The CEO and founder of Twitter is in Melbourne. Now, Jack Dorsey is a man we should listen to.
He also runs a financial services company called Square. Let’s just say he’s seriously rich.
But it’s not his bank account we need to concern ourselves with.
It’s his view that the internet will have a native currency.
Dorsey is known to own a lot of bitcoin.
But even Dorsey says bitcoin is not yet a functional currency, and more like digital gold.
But the world is heading into a new phase where payments, deposits and all financial services look very different to years past…
As an Australian, this should be front of mind. For sure your superannuation fund is allocated heavily to the big Australian banks.
And they have multiple fights on more than one front. There is no ‘set and forget’ here.
Australia heading to zero rates is one of the struggles banks face. And tech disrupters like Dorsey are coming for them.
For example, his company Square has a lending division in America that makes loans to small businesses.
It gains excellent insight into their cashflow position because Square processes their payments.
That should allow Square to lower their credit risks…and cut out the banks before they even know the store wants a loan in the first place.
This problem is not unique to Australia, by the way. It’s global, and crosses into adjacent industries like insurance.
A potential masterstroke
Tesla supremo Elon Musk just introduced Tesla Insurance. This could be an inspired move. Tesla’s core advantage is that it has oceans of data on its drivers.
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That means it should be able to plumb this for insights and lower premiums by potentially 20-30%.
Musk might have just created a massive new division in the blink of an eye.
Even better, he could use the premiums (potentially free money) the same way Warren Buffett does — to beef up his returns elsewhere.
Insurance, done right, can be extraordinarily lucrative.
I read recently that just 15 stocks turned Buffett from an average investor into one of the greatest of all time. His insurance firm GEICO was one of them.
Certainly, Tesla’s mix of data and analytics could make traditional insurers look as advanced as a man wearing a bear skin and using a bone knife to dig a hole.
But there’s a wildcard that could trump all these considerations when it comes to the Aussie banks.
That’s a power grab from the central bank to appropriate the entire financial system under its control.
How so? A digital Aussie dollar, of course!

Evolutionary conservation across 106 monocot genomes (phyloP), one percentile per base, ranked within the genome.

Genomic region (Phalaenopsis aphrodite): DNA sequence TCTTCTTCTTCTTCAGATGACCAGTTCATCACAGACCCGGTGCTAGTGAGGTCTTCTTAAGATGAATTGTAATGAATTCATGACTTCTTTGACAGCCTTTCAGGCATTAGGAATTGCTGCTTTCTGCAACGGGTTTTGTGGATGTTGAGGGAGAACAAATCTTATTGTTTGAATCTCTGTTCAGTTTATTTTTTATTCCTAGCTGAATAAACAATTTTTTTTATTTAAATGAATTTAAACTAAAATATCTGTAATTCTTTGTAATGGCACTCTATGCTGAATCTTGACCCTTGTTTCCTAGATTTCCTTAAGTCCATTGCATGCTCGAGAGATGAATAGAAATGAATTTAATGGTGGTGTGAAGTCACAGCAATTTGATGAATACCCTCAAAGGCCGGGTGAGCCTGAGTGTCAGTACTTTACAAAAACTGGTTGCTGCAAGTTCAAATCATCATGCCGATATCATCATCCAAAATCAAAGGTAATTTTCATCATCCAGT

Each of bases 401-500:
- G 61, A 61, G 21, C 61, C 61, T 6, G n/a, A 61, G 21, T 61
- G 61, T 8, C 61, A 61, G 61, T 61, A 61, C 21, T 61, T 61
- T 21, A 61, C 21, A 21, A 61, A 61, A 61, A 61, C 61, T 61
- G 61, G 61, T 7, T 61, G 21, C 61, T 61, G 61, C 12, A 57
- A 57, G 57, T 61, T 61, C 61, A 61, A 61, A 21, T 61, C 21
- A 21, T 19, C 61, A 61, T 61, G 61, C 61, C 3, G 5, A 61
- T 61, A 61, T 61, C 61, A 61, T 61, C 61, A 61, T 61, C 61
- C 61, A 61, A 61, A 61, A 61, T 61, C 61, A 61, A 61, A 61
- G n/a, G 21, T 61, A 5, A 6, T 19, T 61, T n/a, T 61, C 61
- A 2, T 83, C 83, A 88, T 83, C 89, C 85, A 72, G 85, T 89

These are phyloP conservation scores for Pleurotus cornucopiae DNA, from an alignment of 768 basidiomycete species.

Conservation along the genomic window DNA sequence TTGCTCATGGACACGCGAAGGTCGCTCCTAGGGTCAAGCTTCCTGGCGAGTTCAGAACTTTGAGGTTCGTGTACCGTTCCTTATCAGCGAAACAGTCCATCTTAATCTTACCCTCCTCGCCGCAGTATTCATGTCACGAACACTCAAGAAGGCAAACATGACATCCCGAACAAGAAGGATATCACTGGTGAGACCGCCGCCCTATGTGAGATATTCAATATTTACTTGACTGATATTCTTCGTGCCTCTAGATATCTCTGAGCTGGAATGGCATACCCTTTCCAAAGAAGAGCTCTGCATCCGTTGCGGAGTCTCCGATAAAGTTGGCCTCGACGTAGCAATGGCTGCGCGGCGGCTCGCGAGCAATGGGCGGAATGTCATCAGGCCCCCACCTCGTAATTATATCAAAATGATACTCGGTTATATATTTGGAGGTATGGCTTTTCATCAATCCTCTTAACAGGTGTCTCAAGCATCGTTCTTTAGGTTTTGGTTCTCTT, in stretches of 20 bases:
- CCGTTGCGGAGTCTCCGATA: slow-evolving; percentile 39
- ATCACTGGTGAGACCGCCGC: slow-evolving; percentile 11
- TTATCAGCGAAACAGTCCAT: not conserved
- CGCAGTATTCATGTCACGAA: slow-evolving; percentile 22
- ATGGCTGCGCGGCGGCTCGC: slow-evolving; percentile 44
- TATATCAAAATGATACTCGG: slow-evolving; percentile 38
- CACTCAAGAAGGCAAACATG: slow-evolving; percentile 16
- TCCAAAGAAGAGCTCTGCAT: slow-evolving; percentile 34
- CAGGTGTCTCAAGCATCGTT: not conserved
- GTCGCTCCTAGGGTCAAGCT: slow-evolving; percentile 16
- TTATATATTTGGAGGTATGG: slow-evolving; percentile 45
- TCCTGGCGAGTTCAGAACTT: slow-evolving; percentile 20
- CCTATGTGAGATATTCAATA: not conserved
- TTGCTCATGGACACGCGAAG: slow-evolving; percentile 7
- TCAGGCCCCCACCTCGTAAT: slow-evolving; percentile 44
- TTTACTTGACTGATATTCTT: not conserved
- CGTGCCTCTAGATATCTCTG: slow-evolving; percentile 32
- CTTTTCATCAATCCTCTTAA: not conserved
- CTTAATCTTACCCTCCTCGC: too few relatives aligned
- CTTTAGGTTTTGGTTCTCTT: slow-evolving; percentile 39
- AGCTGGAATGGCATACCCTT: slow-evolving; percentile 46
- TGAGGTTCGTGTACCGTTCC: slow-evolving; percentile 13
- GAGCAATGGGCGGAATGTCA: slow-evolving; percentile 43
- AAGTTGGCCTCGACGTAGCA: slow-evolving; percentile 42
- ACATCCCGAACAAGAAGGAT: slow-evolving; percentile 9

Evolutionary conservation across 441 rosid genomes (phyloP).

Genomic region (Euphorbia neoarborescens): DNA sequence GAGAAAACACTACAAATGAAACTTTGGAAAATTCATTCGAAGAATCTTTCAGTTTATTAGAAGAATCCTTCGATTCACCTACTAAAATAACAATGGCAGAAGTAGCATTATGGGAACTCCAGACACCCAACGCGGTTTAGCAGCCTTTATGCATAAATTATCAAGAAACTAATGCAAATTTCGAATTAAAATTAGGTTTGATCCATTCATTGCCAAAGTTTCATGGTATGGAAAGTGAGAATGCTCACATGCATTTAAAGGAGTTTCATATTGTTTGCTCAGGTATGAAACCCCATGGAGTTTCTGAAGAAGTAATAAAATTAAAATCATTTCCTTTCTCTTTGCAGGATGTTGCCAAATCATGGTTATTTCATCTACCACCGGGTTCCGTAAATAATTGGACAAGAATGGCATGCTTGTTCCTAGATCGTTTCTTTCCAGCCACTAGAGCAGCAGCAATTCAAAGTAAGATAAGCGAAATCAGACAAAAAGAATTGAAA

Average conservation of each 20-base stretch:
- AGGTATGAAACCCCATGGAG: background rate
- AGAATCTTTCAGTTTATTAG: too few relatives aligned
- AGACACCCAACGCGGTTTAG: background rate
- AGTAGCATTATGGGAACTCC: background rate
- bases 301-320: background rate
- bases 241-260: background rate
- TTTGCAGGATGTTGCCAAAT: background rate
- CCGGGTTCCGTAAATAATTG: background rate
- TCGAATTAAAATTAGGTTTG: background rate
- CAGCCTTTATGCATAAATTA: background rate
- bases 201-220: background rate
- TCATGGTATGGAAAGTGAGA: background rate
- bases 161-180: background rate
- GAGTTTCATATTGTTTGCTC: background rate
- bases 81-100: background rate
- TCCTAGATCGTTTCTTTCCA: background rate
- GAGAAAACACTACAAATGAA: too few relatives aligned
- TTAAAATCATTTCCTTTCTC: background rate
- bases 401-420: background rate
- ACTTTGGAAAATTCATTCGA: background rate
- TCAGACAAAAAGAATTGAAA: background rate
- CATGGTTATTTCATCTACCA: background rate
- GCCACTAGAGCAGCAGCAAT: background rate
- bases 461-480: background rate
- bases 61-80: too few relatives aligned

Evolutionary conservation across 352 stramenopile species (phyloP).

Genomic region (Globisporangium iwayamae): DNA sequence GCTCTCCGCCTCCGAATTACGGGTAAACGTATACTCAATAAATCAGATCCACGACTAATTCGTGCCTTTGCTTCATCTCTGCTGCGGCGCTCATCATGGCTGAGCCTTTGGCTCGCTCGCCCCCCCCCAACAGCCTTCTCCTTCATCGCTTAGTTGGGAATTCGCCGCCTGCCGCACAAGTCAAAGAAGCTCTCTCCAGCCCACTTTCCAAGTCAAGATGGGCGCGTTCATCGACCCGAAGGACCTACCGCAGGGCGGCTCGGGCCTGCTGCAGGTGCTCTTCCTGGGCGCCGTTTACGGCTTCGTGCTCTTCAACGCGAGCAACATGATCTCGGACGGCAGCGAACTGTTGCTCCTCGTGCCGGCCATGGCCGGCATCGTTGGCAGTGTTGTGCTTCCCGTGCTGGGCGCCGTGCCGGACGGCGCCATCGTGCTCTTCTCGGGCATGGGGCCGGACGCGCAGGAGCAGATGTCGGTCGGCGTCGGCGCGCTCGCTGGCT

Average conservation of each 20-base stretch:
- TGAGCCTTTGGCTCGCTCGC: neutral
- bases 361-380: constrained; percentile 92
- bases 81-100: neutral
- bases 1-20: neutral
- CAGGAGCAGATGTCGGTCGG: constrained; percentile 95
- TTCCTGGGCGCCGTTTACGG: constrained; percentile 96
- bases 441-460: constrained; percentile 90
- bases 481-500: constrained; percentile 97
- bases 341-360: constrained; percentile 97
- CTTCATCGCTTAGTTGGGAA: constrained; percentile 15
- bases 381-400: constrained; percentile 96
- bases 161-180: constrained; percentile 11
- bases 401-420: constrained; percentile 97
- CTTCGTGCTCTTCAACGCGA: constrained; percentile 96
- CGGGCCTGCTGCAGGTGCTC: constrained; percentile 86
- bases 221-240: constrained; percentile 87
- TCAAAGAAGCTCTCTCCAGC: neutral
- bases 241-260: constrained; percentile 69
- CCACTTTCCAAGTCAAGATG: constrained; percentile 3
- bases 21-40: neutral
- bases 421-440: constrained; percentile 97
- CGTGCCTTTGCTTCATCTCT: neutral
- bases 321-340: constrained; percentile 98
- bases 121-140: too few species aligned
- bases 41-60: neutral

Already there are inklings that China is very close to launching its own digital currency.
It can use the extraordinary reach of the Chinese tech giants Tencent and Alibaba to disseminate it across the entire country.
The difference with China’s cryptocurrency is that it won’t be decentralised like bitcoin. The People’s Bank of China will control it.
What comes after that? Physical cash will be abolished. This will enable the Chinese central bank to track, tax and regulate every transaction.
Power corrupts everywhere, and there’s no doubt in my mind that every central bank will follow China’s lead.
Banks: Unlikely to pay off big twice
Australia’s busybodies are already proposing a law that any cash payment over $10,000 could become a criminal act.
I doubt most of the public will even mind, numb as they are to the constant erosion of liberty and privacy. It’s almost inevitable that the use of cash continues to decline.
That’s as the Aussie banks rip out more branches and ATMs to cut their costs, with their earnings under so much pressure right now anyway.
The Aussie banks were a wonderful ride in the last big property cycle. If you learn one thing, it’s that Mr Market rarely lets us repeat the same act twice.
It just ain’t that easy because the world never sits still for any of us to get comfortable.
Ten years ago, no one would have ever imagined a world of negative interest rates, such as we have now.
A decade ago, it would have been a very reasonable bet for bank stocks to recover in the UK, America and Europe. Instead it has led nowhere for 10 years.
Perhaps the surprise is how long Australian banks have held out from this global pressure on their margins and their business models. But the clock is ticking.
Don’t get me wrong. You don’t have to bail today. But the long term bears considerable thought.
Already the Aussie banks are bailing on their non-core divisions like wealth management.
Now their very core operations, of lending and processing payments, are being disrupted too.
Jack Dorsey certainly won’t be the last billionaire to emerge from this upheaval.